After a brief level section, you reach a sign that abruptly says “Falls
Trail Ends” just before the trail heads onto private land. Middle Falls sits in the creek to the left
at this point. Lower
Falls is another waterslide-type
waterfall, and there is no easy access to the base of this one either. Lower
|Upper part of Lower Falls|
Because the Middle Falls/Lower Falls Trail ends at
, your only option is to
retrace your steps back to the Stone Mountain Loop at 4.6 miles. Turn left to continue the Stone Mountain
Loop. Some large patches of crested
dwarf iris were in bloom on the afternoon of my visit. Lower
The gravel and dirt trail passes back and forth across the creek using nice wooden bridges as it climbs gradually. At 5.3 miles, ignore an unmarked trail that exits right and provides rock climbers access to the base of
Stone Mountain. 500 feet later, the signed trail to Wolf Rock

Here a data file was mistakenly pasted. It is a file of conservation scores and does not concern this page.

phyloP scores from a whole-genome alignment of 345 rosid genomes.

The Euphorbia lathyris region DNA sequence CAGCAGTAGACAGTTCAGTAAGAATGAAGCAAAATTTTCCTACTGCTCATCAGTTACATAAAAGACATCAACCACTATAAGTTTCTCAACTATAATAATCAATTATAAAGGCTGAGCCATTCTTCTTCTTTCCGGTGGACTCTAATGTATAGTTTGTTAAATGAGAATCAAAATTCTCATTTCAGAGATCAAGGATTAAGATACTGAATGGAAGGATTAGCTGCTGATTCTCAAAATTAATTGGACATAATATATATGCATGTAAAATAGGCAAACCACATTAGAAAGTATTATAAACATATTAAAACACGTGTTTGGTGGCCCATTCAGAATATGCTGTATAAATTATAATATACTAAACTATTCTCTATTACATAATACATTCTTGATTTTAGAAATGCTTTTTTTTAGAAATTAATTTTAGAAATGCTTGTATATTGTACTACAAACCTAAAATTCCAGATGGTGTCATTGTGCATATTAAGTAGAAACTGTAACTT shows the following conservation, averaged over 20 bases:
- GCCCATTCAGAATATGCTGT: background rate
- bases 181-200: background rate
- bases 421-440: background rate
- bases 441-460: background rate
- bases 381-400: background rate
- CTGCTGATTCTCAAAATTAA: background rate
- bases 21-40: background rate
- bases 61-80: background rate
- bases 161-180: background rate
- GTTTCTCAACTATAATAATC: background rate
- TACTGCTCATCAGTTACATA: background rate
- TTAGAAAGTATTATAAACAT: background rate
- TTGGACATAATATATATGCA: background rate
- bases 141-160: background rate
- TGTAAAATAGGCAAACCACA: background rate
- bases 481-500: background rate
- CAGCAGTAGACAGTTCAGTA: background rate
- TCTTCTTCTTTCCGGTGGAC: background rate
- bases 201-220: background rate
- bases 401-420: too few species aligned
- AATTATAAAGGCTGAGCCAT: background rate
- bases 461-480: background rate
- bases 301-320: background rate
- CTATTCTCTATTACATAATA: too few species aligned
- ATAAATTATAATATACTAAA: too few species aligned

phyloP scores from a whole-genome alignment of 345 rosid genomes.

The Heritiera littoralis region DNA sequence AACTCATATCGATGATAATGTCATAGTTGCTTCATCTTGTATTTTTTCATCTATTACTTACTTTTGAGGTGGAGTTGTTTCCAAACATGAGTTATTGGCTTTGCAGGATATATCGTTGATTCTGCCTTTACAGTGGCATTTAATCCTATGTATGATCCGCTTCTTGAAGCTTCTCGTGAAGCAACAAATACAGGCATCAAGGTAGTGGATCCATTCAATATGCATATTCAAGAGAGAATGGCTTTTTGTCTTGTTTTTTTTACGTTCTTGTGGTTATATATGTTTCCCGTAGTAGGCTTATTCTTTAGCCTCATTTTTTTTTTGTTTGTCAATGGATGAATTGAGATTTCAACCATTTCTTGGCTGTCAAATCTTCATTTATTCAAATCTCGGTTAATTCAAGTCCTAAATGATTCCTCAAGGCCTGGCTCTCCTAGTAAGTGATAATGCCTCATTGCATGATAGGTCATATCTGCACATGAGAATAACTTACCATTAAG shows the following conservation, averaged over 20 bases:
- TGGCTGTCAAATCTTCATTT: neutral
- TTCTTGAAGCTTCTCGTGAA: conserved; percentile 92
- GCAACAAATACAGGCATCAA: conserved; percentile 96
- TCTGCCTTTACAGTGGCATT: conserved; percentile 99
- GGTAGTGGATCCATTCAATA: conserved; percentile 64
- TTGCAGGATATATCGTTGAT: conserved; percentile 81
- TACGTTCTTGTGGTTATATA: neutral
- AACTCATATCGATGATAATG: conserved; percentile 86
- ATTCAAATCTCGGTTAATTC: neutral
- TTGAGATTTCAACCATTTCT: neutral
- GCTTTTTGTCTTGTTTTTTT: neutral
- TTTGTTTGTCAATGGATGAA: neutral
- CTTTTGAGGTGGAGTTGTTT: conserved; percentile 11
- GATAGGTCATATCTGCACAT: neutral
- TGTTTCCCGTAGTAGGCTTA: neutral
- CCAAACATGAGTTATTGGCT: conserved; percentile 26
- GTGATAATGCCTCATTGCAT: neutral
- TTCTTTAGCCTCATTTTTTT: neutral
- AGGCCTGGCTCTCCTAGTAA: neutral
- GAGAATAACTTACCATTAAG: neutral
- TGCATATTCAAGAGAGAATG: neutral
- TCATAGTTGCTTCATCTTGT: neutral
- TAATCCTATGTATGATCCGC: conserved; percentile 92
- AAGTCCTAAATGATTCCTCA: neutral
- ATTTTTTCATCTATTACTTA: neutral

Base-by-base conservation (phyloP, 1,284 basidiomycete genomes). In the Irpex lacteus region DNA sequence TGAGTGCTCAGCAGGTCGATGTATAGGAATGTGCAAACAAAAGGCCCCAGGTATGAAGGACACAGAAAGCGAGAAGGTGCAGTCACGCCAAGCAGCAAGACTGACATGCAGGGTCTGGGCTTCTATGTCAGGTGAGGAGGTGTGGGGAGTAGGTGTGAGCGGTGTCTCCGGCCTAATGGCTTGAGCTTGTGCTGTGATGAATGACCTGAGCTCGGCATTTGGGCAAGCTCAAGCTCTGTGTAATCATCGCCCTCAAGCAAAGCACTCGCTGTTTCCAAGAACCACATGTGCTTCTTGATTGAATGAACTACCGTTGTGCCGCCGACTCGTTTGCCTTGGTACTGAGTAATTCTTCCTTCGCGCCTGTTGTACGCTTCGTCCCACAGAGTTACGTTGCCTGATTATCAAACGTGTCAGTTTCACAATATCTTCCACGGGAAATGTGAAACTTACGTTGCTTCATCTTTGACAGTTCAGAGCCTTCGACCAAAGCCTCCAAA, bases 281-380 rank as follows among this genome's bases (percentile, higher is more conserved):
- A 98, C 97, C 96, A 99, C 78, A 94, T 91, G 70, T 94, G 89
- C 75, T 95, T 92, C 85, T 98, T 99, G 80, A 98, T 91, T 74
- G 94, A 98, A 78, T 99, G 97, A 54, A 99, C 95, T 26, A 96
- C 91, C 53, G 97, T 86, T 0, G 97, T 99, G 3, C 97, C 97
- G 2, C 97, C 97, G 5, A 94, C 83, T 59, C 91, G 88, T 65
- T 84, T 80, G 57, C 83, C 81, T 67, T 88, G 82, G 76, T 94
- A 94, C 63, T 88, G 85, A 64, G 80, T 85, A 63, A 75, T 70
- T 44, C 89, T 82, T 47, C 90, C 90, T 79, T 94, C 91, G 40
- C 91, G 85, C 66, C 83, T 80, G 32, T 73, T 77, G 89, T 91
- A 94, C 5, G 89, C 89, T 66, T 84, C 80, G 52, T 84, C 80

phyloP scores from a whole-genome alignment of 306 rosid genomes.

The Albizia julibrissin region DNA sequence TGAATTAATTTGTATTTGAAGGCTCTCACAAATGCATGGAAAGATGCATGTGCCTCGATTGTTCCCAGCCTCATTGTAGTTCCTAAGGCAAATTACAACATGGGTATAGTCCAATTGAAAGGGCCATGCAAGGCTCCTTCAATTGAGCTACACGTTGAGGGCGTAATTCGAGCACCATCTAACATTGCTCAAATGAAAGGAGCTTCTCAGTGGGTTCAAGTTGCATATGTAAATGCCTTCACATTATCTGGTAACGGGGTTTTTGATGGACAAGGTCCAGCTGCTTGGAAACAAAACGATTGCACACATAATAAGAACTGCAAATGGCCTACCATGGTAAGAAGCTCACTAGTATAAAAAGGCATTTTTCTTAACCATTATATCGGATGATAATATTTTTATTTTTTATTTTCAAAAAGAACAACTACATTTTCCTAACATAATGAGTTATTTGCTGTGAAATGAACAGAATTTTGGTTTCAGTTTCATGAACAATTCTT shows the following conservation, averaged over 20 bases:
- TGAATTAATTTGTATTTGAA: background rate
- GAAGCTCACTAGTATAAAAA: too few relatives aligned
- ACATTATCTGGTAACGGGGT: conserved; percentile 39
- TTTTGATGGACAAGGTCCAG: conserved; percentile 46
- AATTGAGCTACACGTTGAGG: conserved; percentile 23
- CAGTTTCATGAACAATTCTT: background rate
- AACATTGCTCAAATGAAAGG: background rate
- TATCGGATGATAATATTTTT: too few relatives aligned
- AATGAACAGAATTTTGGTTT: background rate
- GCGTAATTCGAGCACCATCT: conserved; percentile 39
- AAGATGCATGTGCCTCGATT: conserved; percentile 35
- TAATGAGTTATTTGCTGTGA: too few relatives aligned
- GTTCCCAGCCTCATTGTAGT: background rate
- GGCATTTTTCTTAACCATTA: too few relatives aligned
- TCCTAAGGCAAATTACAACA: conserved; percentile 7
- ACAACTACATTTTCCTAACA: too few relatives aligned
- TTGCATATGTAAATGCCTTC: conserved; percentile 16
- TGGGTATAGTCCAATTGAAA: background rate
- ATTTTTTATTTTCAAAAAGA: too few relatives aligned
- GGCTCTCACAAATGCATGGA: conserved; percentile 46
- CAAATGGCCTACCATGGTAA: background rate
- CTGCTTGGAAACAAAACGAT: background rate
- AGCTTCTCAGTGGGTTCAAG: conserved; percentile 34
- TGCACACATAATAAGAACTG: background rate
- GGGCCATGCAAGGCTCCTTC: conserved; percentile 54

and Cedar Rock exits at a sharp angle left.
Stay right to remain on the Stone Mountain Loop.
|South face of Stone Mountain|
A little more gradual climbing brings you to a grassy clearing that provides a fantastic view of
Stone Mountain’s south face. Several benches allow you to savor the
view. The trail heads slightly downhill
and reenters the woods before reaching the spur trail to Hutchinson Homestead,
which exits right. This short spur trail
provides your only chance to see the homestead on this hike, so turn right to
cross a wooden bridge and enter the restored homestead.
Hutchinson Homestead consists of several log buildings including a log cabin, barn, blacksmith shop, corncrib, and meat house. The buildings date to the mid 1800’s, but the restoration happened in 1998.
Stone Mountain, which looms large in the background, makes a
dramatic setting for this restored homestead.
Back on the main trail, embark on a moderate downhill cruise that crosses and re-crosses a small creek numerous times, all on wooden bridges. At 6.1 miles, the other end of the Wolf Rock Trail enters from the left. After dipping to cross the creek one final time, a short climb brings you to the close of the Stone Mountain Loop. Continue straight another 500 feet to return to the parking lot and complete the hike.